Financial globalization has led to a dramatic increase in global capital flows to emerging-market and developing countries (EMDCs) over the past several decades, particularly from the early 2000s. However, there have been periods of sharp reversals. As Figure 1 shows, the reversals in 2008 in the wake global financial crisis, and in 2013 during the “taper tantrum,” were particularly notable episodes.

Looking at capital flows from the stock perspective, EMDCs’ cross-border liabilities more than tripled since 2000 (Figure 2). The rise in flows from banks to non-banks, and from non-banks to non-banks, was a particularly strong driver of the buildup in cross-border liabilities. While aggregate capital flows have declined following the GFC, owing particularly to the decline in bank flows among advanced economies, capital flows to EMDCs have been more persistent. They have been fueled by bank flows in Asia and, to a lesser extent, by bond portfolio flows in Latin America.

Greater efficiency, strengthened financial sector competitiveness, the financing of productive investment, and enhanced investment and consumption smoothing are key benefits of capital flows. This can lead to greater financial depth and greater financial inclusion, as well as to stronger GDP growth. At the same time, capital flows have contributed to excessive credit expansions and systemic risk in several cases. Moreover, when capital flows reverse, it can lead to heightened macroeconomic volatility and can adversely affect financial stability. The key challenge is macro risk management.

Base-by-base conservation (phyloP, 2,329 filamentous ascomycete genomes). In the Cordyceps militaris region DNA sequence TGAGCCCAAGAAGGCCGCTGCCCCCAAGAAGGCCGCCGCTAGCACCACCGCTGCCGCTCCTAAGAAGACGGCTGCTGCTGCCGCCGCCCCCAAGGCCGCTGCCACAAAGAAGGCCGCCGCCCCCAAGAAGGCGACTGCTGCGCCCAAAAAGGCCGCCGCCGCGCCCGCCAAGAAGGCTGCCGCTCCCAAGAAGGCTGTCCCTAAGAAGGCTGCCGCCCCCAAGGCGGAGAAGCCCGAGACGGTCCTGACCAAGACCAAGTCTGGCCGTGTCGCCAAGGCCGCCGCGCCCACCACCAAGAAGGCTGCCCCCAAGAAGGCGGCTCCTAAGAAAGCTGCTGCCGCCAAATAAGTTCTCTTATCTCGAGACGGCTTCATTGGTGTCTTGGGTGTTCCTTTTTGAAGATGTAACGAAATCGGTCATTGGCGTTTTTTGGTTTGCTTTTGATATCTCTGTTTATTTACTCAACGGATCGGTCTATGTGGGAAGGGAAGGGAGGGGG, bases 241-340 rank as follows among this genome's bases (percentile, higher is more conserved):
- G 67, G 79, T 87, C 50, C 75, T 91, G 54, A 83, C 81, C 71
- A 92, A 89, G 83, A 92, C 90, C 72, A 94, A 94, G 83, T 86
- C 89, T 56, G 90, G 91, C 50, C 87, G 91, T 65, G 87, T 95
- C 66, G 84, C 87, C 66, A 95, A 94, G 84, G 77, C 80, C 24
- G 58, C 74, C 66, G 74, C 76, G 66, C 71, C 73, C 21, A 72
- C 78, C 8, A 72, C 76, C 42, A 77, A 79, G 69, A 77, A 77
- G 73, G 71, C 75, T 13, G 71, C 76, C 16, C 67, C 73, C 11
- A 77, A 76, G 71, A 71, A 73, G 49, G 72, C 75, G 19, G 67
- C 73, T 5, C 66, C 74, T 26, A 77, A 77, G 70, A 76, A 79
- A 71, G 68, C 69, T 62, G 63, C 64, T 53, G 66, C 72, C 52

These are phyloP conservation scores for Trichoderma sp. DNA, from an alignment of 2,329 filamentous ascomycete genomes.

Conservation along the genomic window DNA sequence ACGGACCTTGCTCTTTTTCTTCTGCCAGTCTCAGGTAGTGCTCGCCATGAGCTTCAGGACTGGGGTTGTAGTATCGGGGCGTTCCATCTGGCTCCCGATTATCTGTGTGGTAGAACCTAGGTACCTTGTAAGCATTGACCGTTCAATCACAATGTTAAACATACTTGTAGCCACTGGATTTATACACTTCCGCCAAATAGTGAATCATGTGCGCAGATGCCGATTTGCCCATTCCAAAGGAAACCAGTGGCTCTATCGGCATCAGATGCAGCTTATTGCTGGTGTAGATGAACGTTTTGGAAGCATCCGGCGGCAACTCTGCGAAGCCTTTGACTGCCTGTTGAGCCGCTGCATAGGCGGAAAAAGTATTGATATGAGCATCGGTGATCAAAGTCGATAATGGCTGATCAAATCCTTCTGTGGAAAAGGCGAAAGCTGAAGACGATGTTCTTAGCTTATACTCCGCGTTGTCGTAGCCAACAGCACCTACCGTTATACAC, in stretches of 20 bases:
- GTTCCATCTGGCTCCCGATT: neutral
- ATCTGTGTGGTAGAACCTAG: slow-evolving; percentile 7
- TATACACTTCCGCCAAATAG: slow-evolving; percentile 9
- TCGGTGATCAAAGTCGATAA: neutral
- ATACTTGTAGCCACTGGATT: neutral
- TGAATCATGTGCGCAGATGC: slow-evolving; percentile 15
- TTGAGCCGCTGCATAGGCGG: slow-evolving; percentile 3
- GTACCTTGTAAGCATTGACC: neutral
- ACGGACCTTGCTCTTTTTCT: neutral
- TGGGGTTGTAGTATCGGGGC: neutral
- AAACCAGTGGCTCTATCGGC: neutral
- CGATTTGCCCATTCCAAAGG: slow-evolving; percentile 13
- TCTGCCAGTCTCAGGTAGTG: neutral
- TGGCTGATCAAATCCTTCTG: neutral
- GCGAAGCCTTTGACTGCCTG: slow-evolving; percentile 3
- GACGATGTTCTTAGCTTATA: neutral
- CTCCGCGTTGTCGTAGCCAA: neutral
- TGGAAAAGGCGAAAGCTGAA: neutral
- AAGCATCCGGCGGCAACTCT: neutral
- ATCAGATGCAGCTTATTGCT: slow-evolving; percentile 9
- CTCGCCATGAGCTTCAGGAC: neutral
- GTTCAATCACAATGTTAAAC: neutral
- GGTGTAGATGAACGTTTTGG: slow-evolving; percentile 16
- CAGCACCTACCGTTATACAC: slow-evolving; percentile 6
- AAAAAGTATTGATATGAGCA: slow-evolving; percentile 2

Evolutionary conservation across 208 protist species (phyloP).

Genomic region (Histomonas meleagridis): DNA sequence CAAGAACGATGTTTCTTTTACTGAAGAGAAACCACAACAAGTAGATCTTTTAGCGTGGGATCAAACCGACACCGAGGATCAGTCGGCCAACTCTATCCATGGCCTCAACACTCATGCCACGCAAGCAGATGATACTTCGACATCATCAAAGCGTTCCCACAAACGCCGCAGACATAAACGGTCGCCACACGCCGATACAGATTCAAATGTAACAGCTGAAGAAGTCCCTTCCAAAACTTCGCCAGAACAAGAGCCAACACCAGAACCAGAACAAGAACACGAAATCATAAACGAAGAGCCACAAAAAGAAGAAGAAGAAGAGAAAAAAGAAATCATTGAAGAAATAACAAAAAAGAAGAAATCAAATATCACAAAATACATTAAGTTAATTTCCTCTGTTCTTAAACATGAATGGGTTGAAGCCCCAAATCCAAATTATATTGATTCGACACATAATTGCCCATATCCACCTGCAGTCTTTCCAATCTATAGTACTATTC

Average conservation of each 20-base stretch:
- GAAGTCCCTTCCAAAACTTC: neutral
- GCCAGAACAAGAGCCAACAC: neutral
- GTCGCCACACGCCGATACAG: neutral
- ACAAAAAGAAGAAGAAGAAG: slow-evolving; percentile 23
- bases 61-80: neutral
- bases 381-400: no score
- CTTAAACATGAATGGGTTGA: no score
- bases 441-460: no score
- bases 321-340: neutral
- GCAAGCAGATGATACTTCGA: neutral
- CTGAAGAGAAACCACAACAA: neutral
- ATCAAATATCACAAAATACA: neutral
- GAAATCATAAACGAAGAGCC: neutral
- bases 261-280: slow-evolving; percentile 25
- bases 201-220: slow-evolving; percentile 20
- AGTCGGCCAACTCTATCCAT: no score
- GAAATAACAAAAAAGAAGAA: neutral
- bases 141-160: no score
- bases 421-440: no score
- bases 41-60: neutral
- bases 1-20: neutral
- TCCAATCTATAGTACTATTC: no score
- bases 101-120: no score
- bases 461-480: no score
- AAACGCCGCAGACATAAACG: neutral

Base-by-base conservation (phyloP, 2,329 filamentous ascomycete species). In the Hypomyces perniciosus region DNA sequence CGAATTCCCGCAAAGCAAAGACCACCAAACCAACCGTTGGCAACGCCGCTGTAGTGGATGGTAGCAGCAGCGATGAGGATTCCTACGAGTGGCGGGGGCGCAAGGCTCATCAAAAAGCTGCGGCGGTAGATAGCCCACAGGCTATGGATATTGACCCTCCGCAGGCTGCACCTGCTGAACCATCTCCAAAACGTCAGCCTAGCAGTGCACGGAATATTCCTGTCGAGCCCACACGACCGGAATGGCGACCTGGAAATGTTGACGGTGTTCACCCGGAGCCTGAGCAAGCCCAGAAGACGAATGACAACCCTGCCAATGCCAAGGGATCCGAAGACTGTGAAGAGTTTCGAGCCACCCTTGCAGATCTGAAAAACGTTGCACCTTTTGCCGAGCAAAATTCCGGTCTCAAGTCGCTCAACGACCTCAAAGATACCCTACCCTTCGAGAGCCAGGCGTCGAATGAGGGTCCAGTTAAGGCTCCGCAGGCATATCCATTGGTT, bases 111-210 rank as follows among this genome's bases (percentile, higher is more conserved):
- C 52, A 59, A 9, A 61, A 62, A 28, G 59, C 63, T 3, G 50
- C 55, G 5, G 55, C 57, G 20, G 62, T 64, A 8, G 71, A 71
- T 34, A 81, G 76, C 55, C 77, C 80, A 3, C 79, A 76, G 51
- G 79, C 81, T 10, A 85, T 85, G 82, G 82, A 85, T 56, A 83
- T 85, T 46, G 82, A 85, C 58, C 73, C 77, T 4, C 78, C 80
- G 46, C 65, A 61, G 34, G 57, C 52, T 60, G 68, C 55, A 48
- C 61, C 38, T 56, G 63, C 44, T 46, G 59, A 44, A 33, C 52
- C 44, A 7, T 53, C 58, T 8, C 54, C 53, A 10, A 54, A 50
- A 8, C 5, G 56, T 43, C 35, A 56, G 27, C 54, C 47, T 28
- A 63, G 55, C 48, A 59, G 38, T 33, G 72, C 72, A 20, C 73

As set out in the IMF’s 2017 Policy Paper on capital flows and macroprudential policy, capital flows are linked to increases in systemic risk through a range of channels (Figure 3):

  • An inflow surge will increase the local exchange rate and other asset prices. This can induce an expansion of credit through several mechanisms:

⚬ First, when the domestic currency appreciates and when asset prices rise, this increases the value of local collateral, and therefore the capacity of local agents to borrow against collateral;

⚬ Second, it simply makes local borrowers feel “richer,” boosting their demand for credit; and,